Behavioral Ecology and Evolution lab

Research interests

We examine how ecology, behaviour, and biogeography explain patterns of biodiversity. We are particularly interested in understanding how interactions between related species are affected by resource and interference competition, sexual selection, and genetic relatedness, and how these interactions relate to patterns of phenotypic evolution and species distributions.

Current projects in the lab include:

Patterns of phenotypic variation and their effect on the extent of range overlap and character displacement

AlexBird1Working with collaborators Dr. Thomas Smith and Dr. Daniel Blumstein at UCLA, we found what we believe to be the first compelling demonstration of character displacement in bird song. We found that songs diverge away from each other in frequency where two African Pogoniulus tinkerbird species coexist, supported by parallel divergence in body size and beak shape, and experimental evidence of the importance of song divergence in species recognition. Both acoustic and morphological traits have diverged in concert, presumably to reduce species recognition errors and competition between P.bilineatus (left) and P. subsulphureus.

We are now extending our work on tinkerbirds to include additional geographic regions, plumage and genetic variation, and additional species pairs. We are specifically interested in understanding how variation in phenotype affects the extent of character displacement and range overlap in different species pairs.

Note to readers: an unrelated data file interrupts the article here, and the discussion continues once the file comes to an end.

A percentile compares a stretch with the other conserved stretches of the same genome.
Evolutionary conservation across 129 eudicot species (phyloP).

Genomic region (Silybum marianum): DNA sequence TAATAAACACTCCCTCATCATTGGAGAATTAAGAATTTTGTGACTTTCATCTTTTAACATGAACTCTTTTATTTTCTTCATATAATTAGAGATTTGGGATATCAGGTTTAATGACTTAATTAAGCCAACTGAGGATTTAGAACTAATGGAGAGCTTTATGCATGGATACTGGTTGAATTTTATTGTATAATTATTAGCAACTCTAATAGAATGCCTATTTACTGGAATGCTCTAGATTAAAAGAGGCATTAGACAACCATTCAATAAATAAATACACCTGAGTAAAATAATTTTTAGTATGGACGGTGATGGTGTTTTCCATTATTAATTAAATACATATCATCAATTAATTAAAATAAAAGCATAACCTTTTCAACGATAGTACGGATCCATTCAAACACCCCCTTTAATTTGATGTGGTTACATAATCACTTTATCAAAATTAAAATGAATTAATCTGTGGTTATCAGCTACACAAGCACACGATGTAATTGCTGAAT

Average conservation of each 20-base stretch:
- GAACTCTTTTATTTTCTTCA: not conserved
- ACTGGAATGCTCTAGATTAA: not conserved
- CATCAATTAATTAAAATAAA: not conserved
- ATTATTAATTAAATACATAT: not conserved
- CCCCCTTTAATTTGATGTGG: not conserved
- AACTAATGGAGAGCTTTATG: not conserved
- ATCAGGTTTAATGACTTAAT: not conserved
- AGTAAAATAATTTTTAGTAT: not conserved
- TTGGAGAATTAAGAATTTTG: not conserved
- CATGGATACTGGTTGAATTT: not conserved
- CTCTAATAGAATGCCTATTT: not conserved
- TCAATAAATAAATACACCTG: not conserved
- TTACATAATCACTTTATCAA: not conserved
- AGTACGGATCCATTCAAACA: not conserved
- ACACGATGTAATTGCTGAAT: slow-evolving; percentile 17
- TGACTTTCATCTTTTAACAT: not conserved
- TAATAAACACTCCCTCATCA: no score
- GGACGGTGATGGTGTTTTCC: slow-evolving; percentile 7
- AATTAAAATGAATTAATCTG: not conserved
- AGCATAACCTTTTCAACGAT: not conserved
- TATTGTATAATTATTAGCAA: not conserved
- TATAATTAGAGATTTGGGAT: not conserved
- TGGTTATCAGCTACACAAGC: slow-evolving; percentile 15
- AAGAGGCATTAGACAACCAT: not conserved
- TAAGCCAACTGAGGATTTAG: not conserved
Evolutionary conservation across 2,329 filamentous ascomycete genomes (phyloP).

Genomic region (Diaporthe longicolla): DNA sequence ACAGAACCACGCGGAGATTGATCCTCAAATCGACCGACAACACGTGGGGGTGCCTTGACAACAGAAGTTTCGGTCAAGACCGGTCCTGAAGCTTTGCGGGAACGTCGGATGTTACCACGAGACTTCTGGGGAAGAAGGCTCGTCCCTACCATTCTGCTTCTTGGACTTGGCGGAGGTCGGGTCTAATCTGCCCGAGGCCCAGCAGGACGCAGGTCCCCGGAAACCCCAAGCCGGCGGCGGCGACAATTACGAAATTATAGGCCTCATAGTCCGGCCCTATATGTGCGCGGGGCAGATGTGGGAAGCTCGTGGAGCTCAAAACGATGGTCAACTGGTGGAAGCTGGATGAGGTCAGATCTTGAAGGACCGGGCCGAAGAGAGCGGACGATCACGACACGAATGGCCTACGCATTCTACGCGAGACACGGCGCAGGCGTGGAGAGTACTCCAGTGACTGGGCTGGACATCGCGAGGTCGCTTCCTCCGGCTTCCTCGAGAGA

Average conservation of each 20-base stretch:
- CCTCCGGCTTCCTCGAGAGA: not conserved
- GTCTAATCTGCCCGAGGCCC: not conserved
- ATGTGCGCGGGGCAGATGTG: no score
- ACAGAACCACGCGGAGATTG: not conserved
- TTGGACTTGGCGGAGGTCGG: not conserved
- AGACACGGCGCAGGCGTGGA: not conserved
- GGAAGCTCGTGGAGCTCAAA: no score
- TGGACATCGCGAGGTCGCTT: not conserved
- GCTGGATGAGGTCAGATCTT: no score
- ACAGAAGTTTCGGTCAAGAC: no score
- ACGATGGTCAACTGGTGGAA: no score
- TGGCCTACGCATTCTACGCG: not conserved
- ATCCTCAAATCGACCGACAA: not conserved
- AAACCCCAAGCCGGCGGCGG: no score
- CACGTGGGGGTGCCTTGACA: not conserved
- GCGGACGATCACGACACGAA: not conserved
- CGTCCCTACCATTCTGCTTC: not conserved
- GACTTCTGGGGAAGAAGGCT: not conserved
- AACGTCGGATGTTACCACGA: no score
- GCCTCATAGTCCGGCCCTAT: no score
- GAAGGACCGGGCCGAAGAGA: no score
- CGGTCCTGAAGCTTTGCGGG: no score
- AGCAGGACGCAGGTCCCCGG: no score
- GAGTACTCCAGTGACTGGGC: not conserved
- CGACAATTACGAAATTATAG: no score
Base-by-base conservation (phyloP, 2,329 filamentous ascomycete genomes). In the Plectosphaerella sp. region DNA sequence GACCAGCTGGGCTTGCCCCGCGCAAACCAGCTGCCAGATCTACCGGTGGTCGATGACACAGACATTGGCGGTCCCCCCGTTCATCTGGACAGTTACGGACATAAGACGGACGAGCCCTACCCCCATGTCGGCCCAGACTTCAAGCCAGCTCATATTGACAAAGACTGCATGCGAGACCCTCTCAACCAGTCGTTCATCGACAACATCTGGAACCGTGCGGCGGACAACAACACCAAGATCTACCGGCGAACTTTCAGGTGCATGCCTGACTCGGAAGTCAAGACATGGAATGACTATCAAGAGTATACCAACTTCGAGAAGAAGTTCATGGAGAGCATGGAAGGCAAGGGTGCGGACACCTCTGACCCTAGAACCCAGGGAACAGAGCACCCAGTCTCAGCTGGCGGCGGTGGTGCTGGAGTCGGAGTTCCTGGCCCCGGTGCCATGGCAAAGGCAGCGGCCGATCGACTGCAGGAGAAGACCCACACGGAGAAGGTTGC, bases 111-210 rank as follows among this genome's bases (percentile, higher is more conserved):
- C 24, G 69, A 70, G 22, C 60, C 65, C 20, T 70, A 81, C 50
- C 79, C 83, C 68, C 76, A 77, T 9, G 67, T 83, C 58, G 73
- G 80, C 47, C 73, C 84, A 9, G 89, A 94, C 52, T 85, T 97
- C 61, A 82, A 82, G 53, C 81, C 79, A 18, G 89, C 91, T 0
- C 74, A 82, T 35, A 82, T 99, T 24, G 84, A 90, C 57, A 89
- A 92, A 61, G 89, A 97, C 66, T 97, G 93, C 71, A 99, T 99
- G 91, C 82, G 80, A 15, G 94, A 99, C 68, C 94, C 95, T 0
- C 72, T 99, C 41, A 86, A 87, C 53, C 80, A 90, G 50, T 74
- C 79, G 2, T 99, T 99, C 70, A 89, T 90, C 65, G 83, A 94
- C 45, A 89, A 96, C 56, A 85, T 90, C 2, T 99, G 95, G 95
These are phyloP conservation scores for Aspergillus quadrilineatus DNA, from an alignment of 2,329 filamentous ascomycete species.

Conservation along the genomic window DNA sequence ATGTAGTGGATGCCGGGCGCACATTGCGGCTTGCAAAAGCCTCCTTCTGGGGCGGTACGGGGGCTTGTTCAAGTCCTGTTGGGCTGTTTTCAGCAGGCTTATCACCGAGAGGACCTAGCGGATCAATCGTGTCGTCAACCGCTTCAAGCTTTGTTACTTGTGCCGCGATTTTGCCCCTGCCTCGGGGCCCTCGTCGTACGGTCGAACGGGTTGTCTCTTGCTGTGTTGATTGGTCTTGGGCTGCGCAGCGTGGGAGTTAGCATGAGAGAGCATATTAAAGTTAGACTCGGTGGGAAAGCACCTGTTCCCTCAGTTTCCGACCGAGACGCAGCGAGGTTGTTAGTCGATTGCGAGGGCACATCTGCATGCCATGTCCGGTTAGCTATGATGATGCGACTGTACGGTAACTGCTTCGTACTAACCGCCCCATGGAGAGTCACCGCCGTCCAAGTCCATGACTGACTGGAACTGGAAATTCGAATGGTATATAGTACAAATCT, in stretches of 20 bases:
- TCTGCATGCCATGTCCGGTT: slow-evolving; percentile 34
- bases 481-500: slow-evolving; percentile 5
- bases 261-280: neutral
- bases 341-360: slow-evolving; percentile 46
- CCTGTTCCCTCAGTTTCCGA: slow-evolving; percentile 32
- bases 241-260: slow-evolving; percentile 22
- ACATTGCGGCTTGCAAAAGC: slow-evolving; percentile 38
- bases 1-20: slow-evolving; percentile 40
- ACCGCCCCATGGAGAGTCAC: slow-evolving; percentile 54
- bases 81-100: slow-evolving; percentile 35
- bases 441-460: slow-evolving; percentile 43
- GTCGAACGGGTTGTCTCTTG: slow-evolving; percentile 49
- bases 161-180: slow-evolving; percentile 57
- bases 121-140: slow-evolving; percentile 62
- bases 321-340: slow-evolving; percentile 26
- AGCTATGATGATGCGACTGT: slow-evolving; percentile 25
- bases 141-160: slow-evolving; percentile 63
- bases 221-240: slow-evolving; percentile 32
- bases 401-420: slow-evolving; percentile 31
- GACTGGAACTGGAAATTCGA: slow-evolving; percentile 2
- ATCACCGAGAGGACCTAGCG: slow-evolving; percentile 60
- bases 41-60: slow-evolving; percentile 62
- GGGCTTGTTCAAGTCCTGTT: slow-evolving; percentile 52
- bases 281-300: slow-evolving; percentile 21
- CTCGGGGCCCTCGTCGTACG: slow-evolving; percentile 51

Interspecific competition and phenotypic and genetic evolution in Sylvia warblers

AlexBird2

We have embarked on a study of the endemic breeding bird, the Cyprus Warbler, looking at the effects of competition with its congener, the Sardinian Warbler, which has recently invaded the island and is expanding its range. The focus is on understanding interspecific interactions, particularly competition during the breeding season for territories, mates, and nest sites, and how this affects reproductive success of Cyprus Warbler between populations where Sardinian Warbler is present or absent. Comparative work with Sylvia warblers elsewhere in the Mediterranean may shed some light on how other related species maintain coexistence with rivals, through behaviorally plasticity or ecologically divergence.
In relation to this study, we are also investigating the expansion of Sardinian warbler in Cyprus and how a founder effect may cause rapid phenotypic and/or genetic evolution. We are specifically interested in patterns of phenotypic variation, and in particular the appearance of melanistic forms (above) in the breeding population. How do these melanistic individuals interact with typical morph birds, how do they interact with other Sylvia species, and how might these interactions impact the maintenance of the polymorphism in the population? We are also interested in identifying the genetic basis of melanism in these birds.

Individual recognition, localization, territory dynamics, and interactions between Neotropical rainforest birds

In collaboration with Dr. Charles Taylor and Dr. Martin Cody at UCLA, we have been developing a wireless acoustic array to record, identify and localize birds as they vocalize in a Mexican rainforest. We have so far developed systems that localize birds with high levels of accuracy and we have identified over 30 individual Mexican Antthrush using their songs. We are now investigating how individuals interact both towards individuals of the same species and individuals of other species in response to competition.